We love to share all things good here at Visual Jazz, and whether it’s an awesome piece of design work, a creative and innovative marketing campaign or just a hilarious gif, we are always looking for inspiration and knowledge to help make our work ever better.
With this in mind we’re bringing you a weekly blog post to share our collection of interesting and insightful articles, inspired by Dan Calladine – Head of Media Futures at Carat and a member of our Aegis Network.
Thanks for reading VJs Global Snapshot, bringing you the best in all things digital.
Facebook’s IPO: Facebook revenues revealed
So now all this ‘how much money Facebook makes?’ cat is out of the bag! According to the S-1, Facebook made a modest $382,000 in revenue 2004, $9 million in revenue in 2005, $48 million in revenue in 2006 and $153 million in revenue in 2007, with no reporting of net loss.
Facebook does reports loss for revenue numbers post 2006: It made $153 million in revenue in 2007, with a $138 million loss, $272 million in 2008 with a $56 million loss and was finally profitable in 2009 with a net income of $290 million on $777 million in revenue.
For those of you that are fact checking enthusiasts: The $777 million and $290 million number falls in line with press reports, and analysts were also right about Facebook’s $2 billion in revenue and $606 million in net income for 2010.
The super bowl: Social media makes ads more valuable
Having spent record-breaking sums to secure the most valuable television slots in advertising, global brands from Coca-Cola to Volkwagen are looking to leverage social media to extend the buzz and reach of their ads.
According to executives from Comcast Corp’s NBC television network, which will broadcast the February 5 football game, a 30-second commercial slot cost $3.5 million on average this year, up from $3 million for last year’s Super Bowl, which was on News Corp’s Fox station.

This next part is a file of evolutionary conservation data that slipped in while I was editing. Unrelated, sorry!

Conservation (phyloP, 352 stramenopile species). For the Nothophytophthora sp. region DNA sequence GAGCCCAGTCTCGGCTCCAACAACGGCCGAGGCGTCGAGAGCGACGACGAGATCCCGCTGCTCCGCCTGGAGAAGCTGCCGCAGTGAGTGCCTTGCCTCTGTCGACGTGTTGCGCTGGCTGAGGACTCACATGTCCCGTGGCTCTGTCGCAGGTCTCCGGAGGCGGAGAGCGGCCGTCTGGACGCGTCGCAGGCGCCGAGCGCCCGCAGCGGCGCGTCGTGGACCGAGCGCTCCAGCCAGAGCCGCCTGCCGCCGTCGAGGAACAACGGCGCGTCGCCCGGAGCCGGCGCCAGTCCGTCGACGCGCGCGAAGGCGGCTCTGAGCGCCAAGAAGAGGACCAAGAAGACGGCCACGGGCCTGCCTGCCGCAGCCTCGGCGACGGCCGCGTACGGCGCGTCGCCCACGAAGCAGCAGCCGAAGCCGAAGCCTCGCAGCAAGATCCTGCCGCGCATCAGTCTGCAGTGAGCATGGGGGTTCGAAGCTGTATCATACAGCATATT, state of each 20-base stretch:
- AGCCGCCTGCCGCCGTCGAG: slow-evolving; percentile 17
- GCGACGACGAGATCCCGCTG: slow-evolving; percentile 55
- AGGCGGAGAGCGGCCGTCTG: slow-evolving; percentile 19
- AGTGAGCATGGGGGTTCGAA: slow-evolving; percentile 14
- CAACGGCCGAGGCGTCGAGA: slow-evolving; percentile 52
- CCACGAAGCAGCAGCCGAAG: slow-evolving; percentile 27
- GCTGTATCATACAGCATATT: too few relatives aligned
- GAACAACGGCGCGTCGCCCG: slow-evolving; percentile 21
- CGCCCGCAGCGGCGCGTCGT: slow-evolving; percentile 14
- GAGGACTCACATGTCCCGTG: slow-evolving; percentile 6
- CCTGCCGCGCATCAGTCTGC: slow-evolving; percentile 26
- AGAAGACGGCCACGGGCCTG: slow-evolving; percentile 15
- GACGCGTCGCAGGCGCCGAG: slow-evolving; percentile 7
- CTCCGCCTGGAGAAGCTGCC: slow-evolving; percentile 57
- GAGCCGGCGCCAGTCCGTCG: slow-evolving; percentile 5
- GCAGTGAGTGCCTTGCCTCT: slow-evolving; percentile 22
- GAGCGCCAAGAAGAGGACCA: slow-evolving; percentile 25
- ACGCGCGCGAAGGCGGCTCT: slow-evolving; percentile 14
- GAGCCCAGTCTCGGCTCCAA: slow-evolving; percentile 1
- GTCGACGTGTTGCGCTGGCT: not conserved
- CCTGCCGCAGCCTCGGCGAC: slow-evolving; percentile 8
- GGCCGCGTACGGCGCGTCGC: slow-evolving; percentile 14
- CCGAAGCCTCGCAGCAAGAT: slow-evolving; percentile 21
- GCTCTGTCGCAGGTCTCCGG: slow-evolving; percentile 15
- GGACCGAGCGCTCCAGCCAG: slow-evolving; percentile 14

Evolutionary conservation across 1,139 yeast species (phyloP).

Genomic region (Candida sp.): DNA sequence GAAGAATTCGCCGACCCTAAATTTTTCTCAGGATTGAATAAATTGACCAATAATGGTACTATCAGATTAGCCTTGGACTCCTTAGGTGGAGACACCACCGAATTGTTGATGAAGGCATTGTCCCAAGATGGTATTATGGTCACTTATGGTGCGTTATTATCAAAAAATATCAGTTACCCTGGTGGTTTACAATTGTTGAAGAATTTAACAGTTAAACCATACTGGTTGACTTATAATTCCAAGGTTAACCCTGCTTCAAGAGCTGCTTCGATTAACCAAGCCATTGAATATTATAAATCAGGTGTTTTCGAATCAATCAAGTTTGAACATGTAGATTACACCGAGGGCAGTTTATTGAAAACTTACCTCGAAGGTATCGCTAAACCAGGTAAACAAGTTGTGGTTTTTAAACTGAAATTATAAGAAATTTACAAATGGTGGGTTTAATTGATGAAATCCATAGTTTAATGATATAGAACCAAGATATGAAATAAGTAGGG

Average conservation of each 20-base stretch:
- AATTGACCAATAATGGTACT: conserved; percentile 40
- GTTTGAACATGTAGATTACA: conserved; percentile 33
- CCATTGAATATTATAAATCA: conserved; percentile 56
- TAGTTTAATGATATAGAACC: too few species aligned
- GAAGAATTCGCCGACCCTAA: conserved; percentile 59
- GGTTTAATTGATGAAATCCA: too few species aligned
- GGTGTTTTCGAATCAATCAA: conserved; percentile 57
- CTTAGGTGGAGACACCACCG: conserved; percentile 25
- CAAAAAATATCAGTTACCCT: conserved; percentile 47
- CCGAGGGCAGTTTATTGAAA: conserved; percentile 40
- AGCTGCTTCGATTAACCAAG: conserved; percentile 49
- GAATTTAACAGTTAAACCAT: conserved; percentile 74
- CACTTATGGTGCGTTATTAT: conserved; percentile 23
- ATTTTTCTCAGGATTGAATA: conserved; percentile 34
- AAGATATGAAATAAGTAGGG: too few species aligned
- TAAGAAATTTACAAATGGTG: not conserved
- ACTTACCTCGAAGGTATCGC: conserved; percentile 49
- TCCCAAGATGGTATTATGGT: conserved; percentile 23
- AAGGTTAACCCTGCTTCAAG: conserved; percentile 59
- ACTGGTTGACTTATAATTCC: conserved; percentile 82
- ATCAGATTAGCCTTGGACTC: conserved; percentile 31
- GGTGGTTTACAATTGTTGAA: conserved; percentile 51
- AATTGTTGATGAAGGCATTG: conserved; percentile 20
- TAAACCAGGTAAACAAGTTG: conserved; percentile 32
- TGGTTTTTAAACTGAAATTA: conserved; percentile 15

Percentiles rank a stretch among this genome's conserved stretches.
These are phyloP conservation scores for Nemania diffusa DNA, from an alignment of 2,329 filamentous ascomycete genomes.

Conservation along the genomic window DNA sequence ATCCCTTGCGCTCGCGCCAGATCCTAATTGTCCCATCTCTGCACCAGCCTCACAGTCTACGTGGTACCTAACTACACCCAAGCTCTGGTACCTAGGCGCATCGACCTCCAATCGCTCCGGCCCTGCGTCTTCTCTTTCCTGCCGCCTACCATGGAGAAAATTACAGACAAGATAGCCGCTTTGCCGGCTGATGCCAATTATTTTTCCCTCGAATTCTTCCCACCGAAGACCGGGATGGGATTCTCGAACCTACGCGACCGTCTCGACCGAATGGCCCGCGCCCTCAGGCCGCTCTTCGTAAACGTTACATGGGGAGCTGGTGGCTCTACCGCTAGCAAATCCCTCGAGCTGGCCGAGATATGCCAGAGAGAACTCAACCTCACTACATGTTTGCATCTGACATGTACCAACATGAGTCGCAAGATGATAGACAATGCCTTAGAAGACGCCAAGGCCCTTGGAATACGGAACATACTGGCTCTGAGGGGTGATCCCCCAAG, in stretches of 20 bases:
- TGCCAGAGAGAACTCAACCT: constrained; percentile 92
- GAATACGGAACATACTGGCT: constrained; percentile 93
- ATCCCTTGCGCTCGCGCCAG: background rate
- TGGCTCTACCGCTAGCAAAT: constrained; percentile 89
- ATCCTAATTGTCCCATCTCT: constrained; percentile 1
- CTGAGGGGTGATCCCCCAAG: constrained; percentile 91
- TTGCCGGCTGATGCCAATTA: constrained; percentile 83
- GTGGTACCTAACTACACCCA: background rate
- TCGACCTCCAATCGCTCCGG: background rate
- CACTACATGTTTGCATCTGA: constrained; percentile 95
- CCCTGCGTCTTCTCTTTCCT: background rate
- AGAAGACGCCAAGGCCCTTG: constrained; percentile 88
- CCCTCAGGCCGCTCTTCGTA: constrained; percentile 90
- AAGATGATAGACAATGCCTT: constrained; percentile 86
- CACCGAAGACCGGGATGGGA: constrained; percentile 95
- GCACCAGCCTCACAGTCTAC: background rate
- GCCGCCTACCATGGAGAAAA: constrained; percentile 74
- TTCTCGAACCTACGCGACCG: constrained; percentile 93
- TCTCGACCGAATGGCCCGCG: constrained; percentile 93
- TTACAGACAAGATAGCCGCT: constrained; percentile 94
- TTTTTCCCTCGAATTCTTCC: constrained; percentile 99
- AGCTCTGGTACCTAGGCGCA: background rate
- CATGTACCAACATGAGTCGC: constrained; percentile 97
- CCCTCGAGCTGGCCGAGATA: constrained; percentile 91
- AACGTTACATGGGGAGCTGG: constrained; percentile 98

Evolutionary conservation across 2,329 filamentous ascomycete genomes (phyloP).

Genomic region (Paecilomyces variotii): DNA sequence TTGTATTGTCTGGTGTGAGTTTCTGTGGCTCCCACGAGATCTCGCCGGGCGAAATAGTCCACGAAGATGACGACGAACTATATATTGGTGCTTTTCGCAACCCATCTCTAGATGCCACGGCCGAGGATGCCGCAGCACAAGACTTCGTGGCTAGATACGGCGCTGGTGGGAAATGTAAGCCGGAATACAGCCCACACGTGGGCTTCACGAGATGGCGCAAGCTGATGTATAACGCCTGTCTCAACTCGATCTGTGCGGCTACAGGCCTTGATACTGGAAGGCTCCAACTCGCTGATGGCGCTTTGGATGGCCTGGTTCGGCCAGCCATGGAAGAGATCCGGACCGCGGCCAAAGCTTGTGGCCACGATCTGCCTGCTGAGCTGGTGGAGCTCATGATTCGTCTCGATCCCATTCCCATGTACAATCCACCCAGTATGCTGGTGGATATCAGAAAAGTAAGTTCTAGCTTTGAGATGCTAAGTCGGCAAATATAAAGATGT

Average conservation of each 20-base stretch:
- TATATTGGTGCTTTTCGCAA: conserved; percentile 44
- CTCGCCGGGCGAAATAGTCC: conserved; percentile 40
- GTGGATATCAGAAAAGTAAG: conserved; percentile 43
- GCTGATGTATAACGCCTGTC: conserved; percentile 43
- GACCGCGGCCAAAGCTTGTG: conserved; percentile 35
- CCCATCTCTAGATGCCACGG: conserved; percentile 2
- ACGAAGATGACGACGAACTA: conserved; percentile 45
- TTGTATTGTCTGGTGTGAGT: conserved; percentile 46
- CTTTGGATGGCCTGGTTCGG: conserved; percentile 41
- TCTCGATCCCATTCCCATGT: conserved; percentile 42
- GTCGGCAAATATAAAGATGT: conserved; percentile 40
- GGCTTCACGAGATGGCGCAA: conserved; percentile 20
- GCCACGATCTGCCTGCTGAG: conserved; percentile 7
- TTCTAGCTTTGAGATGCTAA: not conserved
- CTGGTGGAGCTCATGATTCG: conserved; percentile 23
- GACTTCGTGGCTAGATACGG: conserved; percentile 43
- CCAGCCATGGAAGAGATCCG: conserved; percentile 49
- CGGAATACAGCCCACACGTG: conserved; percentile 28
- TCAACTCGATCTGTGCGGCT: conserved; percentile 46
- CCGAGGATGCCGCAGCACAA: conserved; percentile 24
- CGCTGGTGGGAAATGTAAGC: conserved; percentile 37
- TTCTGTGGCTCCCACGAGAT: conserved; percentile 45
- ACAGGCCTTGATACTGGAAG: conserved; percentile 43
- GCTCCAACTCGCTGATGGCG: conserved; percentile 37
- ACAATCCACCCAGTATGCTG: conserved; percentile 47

‘The social media conversation has put more value on a Super Bowl ad, fans will discuss your ads on Twitter and Facebook and then go to YouTube to watch it on demand over and over again,’ said Brad Adgate, senior vice president of research at Horizon Media.
Travel site Kayak goes ‘mobile first’
One of the world’s most popular travel websites has decided mobile is better. On Monday, Kayak is rolling out an updated design for its eight-year-old site. But it’s not just any old tweak of the look and feel. Kayak is now consciously taking design cues from its recently updated iPad and iPhone apps.
Normally, a web-based company that decides to make an app wants to translate the look and feel of its site to that app. But Kayak has been there, done that. And from the design team to the executive team, those within Kayak say it now makes more sense to do the opposite. ‘I got to the point where I actually liked iPhone app better than our website, I thought it was aesthetically more beautiful,” Kayak co-founder and CTO Paul English said in an interview last week.
And more links to digital that we are delighted by:
Openarch – the smart home of the future
The Window Shop: Net-a-Porter’s augmented reality window shopping
National Sweater Day for the WWF